SACRAMENTO, Calif. (CN) – California Governor Gavin Newsom signed a bill Thursday authorizing local school boards to close charter schools or block them from opening if they impede neighborhood schools from operating or don’t serve all students equitably.
Under Assembly Bill 1505, school districts will be empowered to deny applications for charter schools or close existing ones if the district is in financial distress or if opening a charter will negatively impact a neighborhood school’s finances.
The bill by Assemblymember Patrick O’Donnell, D-Long Beach, also requires a state-level background check for charter school staff and makes proper credentials for educators mandatory.
Newsom said in a statement that the bill is a result of compromise by multiple parties who prioritized equitable education for the Golden State’s more than 6 million students.
“We now have the framework for charter and traditional schools to work together collaboratively in service of their communities and neighborhoods,” Newsom said. “This is historic legislation that marks a new chapter of collaboration between charter and traditional schools in California.”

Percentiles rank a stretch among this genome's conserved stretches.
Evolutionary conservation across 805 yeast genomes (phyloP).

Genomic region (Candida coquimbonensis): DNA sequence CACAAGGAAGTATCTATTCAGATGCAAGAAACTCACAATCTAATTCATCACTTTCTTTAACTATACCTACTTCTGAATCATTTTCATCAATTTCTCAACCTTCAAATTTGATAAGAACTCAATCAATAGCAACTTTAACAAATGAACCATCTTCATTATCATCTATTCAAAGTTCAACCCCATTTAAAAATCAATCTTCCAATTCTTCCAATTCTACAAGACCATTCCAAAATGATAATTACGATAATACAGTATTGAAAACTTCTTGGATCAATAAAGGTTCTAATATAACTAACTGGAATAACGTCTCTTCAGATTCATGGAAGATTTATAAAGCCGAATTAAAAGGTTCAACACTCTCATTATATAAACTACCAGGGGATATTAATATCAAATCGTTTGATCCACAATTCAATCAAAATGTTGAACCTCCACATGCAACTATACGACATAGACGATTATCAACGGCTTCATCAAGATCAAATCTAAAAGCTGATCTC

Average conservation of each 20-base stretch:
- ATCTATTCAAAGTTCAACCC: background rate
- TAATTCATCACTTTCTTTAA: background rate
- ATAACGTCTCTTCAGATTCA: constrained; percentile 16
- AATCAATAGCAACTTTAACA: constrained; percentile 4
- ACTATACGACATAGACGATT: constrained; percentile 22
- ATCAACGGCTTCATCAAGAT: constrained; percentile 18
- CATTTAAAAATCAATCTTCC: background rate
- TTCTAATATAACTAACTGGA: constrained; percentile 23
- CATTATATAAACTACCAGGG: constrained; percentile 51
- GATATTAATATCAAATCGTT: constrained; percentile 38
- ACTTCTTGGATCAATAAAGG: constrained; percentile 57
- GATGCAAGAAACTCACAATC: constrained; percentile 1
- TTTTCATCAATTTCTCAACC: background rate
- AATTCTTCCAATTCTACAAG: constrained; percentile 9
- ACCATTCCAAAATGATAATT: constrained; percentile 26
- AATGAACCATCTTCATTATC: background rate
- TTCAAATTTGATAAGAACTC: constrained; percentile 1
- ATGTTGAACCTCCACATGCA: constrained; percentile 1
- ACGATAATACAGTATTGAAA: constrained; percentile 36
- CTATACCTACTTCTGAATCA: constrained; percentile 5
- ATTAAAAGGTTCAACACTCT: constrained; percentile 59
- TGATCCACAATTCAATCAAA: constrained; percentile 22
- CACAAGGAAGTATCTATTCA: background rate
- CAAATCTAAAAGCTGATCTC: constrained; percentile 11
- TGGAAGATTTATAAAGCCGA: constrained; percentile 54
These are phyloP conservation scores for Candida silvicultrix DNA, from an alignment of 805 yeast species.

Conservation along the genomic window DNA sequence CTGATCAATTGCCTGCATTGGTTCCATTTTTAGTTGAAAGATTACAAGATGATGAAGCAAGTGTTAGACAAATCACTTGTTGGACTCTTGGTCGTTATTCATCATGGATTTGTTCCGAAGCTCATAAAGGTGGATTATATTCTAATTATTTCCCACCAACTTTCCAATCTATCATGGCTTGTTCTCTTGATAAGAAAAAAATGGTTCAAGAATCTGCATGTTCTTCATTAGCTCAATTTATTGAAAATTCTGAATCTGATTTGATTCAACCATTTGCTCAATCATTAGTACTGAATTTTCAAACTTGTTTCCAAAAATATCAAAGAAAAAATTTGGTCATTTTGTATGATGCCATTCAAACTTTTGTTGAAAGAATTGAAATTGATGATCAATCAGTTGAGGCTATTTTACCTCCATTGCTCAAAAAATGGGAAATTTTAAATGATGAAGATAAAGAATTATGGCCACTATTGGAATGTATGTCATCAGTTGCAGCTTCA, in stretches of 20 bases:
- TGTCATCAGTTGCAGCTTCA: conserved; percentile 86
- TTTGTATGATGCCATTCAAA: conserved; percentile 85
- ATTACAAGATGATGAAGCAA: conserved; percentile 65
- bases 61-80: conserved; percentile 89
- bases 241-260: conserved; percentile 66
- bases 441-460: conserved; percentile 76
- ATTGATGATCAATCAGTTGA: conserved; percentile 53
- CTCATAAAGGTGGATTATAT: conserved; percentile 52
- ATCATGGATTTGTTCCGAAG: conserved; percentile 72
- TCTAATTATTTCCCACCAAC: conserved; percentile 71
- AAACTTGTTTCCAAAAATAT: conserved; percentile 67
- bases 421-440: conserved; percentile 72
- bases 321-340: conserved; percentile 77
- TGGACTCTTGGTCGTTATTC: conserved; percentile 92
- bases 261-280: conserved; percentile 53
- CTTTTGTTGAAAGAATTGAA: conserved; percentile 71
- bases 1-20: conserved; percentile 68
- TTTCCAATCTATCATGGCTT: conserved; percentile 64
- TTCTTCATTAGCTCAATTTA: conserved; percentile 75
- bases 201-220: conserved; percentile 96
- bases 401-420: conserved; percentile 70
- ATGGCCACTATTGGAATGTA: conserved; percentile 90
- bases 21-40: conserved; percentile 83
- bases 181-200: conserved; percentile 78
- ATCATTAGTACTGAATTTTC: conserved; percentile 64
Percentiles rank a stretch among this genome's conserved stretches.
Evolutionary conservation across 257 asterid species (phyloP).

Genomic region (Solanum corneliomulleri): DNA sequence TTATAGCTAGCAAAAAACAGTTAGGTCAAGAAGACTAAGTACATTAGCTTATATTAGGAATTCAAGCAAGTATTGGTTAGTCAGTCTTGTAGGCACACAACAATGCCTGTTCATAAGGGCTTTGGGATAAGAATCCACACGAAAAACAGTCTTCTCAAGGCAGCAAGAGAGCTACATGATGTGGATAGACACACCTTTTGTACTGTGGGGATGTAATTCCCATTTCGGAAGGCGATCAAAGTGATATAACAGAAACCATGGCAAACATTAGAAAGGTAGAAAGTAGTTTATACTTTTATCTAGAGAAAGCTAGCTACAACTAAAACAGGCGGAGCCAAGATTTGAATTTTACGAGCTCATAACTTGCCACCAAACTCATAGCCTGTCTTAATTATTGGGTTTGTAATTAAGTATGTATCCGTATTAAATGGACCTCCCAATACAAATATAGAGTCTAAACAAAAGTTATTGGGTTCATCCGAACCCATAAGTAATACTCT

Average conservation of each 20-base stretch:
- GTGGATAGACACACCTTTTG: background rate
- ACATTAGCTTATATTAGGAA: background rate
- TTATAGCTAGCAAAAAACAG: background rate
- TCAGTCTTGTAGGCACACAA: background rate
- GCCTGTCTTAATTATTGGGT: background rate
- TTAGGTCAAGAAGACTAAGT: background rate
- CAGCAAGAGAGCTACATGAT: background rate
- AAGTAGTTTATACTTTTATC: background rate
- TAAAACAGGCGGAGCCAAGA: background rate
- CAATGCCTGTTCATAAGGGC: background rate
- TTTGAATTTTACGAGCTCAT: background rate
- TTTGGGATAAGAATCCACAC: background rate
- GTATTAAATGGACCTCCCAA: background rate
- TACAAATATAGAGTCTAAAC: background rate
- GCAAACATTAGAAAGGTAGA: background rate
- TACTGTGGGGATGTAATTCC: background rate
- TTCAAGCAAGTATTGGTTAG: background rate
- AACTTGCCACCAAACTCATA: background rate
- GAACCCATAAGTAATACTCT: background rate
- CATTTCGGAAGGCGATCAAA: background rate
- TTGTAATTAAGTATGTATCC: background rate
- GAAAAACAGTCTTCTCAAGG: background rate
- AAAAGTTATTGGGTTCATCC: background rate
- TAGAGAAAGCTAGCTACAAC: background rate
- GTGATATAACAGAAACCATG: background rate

The bill also establishes a two-year moratorium on “nonclassroom-based charter schools” and directs the California Department of Education to monitor implementation of the bill.
State Superintendent Tony Thurmond said in a statement that the “overhaul” of charter regulations creates clarity for the charter renewal process.
“This legislation allows for thoughtful consideration of the establishment of new charter schools by allowing us to weigh fiscal and community impacts when making decisions about when to authorize a new charter school,” Thurmond said.
In a statement, California Charter Schools Association President Myrna Castrejón applauded the bill and said it will ensure charter schools continue to be an option for communities.
“AB 1505 can put to rest lingering questions about whether charter schools serve all students and help turn our collective attention to investing in and holding all public schools accountable,” Castrejón said.
Newsom also signed Assembly Bill 1507, which requires charter schools to operate in districts where they received approval.
This past March, the first-term governor signed a bill requiring charter schools to comply with state open-records laws and hold meetings that are open to the public.